The unemployment or unemployability of youth in Africa aggravates efforts made by governments to grow their respective economies. This phenomenon has also led to social immoralities among the youth themselves.
Bringing the youth of both countries together is essential in mitigating and circumventing the prevalent social immoralities borne by unemployment. There is a lot that can be done to advance the course of the youth. One area that has received little attention among the youth is the appreciation and understanding of Indigenous Knowledge Systems (IKS).
IKS can be used as a tool to enhance and promote the rich diversity and complementarity of their respective cultures, home-grown philosophies, and indigenous languages as resources for social cohesion, unity, job, and wealth creation.
The concept of IKS refers to bodies of knowledge, technologies, skills, beliefs, and value systems, including home-grown philosophies, produced locally among the diverse cultural communities in both South Africa and Nigeria, and traditionally transmitted orally from one generation to the next.
IKS, therefore, are outcomes of generations of diverse cultural communities’ long observation, experimentation, and lived experiences in the symbiotic relationship between their cultural and natural environments. These knowledge systems and home-grown philosophies are stored and articulated in a diversity of indigenous languages, art forms, food cultures, textile designs, healthcare, and wellness practices. For example, the youth of both countries can host, on a rotational basis, indigenous food and music festivals, indigenous knowledge exchange programmes on herbs, indigenous textile fashion shows, art and film festivals.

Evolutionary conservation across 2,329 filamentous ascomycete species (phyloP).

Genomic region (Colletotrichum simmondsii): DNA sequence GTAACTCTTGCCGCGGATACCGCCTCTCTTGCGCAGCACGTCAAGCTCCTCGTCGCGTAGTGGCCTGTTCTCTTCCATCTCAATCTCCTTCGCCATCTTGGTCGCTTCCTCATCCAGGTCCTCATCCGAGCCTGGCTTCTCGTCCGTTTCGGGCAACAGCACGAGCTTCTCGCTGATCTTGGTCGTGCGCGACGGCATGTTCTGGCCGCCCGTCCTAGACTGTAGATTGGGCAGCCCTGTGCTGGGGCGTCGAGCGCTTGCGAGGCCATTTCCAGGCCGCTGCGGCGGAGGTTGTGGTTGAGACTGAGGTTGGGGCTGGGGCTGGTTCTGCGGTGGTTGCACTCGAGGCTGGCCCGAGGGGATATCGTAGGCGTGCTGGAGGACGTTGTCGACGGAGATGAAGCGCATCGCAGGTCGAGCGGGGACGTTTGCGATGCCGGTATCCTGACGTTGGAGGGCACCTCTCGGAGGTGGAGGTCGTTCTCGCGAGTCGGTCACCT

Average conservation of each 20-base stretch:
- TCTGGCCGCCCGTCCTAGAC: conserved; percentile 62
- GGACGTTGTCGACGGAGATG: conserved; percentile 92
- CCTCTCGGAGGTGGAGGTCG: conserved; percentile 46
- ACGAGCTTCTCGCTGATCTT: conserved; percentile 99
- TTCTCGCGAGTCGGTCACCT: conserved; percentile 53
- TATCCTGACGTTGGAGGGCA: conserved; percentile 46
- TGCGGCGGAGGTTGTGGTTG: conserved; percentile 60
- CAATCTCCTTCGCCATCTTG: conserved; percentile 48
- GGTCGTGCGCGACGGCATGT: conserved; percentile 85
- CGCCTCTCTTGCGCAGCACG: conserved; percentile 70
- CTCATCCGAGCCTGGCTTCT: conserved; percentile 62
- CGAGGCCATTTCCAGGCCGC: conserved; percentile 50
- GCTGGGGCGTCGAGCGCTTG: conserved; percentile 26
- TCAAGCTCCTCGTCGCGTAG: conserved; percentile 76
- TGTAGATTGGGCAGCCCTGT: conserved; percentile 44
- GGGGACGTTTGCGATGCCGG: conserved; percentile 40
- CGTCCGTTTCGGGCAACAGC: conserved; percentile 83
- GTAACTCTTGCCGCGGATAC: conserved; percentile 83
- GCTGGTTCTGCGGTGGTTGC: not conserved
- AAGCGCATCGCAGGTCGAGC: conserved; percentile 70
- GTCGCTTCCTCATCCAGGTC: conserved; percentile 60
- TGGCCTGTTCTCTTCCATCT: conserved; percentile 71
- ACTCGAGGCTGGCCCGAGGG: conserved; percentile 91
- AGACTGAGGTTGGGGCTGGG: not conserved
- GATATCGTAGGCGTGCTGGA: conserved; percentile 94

These are tangible and pragmatic programmes in which partnerships can be sought with the private and public sectors of both countries. As a matter of fact, Africa in general, and South Africa and Nigeria in particular, have always been sources of creativity and inspiration for non-African global designers, musicians, painters, and other categories of artists.
Yet the continent accounts for about only 5% of the global market for these industries, and the role of the private sector has been minimal in the promotion of these industries for job and wealth creation among the African youth. Such projects will be key in building joint IKS-based business and investment programmes for social cohesion, unity, job, and wealth creation.
Clearly, if the youth of both countries can be organised and brought together under one umbrella to engage, much can be achieved between the two countries.
The philosophy of building on the indigenous is not necessarily what is traditional, but whatever the youth in both countries, in their cultural and ecological diversity, consider being an authentic expression of themselves as Africans, and as a conduit to bring them together towards a common good. This is based on the consideration that Africa’s history of slavery, colonisation, apartheid, and other forms of imperialism including globalisation, destroyed the sense of confidence among the African youth and further divided and polarised them.
The marginalisation of diversity of African cultures is inextricably linked to that of African IKS, including home-grown philosophies and indigenous languages.
For many years, Africa’s rich diversity of cultures and languages was portrayed as a developmental problem rather than an asset in the complementarity of knowledge systems in the search for sustainable solutions to global developmental challenges.
The African indigenous languages have been reduced to mere tools of communication rather than as repositories of indigenous scientific, technological and innovative knowledge systems for sustainable community livelihood and development.
The inherited colonial and apartheid formal education perpetuates this marginalisation by looking at African IKS and African languages as unscientific and primitive, and promotes the acceptance of a Eurocentric approach to education. This is despite the fact that the majority of Africans, including the African youth in the marginalised communities of the two countries, still depend on IKS for livelihoods.